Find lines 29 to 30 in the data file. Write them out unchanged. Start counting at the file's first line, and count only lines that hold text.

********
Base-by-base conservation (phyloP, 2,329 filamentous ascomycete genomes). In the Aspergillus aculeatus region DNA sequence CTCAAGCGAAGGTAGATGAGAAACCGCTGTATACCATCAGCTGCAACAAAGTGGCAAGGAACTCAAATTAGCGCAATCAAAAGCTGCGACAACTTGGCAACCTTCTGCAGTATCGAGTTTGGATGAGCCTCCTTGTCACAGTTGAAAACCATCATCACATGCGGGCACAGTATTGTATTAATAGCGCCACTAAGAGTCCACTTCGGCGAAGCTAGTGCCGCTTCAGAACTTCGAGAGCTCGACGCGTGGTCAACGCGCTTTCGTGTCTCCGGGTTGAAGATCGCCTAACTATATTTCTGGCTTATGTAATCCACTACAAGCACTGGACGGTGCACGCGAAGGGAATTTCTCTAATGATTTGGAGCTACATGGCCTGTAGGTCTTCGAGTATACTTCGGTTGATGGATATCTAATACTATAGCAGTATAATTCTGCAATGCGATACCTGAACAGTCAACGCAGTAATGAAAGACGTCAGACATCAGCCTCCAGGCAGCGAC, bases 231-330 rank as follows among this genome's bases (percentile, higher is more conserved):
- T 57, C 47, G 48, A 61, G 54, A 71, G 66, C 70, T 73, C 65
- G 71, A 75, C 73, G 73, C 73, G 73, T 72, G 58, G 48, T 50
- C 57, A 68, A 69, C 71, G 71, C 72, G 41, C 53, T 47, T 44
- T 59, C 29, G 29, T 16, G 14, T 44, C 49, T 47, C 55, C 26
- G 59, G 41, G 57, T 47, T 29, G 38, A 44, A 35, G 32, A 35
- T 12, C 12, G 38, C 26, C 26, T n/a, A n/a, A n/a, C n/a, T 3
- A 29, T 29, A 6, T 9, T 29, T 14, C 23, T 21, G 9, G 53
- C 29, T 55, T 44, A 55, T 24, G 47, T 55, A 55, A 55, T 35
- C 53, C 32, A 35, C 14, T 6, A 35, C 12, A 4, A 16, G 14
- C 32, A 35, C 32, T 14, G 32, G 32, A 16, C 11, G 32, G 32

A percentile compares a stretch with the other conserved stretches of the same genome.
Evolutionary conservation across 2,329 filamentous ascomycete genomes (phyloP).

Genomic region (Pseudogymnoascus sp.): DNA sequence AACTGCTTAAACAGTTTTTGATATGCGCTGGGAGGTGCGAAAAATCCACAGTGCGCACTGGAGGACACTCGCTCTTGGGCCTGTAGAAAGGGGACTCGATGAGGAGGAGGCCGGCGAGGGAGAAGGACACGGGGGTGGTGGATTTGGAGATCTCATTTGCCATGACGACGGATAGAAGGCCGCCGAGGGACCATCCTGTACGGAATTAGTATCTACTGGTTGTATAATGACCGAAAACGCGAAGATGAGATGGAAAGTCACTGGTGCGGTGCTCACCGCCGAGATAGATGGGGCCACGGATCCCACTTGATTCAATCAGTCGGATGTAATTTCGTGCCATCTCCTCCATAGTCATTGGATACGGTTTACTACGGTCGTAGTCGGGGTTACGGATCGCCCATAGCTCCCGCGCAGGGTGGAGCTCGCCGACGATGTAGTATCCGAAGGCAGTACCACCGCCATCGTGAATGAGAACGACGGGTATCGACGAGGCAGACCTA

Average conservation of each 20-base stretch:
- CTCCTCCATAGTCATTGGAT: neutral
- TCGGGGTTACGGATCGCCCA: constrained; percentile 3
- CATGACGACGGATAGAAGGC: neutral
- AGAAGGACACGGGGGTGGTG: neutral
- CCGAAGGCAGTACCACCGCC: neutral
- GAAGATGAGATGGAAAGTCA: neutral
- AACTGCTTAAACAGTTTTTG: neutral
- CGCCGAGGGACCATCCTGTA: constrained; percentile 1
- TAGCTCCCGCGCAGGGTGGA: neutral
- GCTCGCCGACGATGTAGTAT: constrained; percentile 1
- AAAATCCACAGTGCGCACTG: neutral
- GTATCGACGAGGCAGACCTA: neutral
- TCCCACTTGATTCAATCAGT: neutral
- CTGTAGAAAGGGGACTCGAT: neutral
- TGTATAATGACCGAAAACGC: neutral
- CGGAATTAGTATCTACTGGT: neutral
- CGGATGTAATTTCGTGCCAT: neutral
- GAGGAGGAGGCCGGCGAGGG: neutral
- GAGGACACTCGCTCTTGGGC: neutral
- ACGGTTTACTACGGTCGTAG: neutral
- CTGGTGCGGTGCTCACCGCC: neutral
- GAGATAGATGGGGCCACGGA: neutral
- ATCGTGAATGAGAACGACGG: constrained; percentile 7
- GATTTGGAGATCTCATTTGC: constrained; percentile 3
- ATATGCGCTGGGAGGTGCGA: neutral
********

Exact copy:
- CTGTAGAAAGGGGACTCGAT: neutral
- TGTATAATGACCGAAAACGC: neutral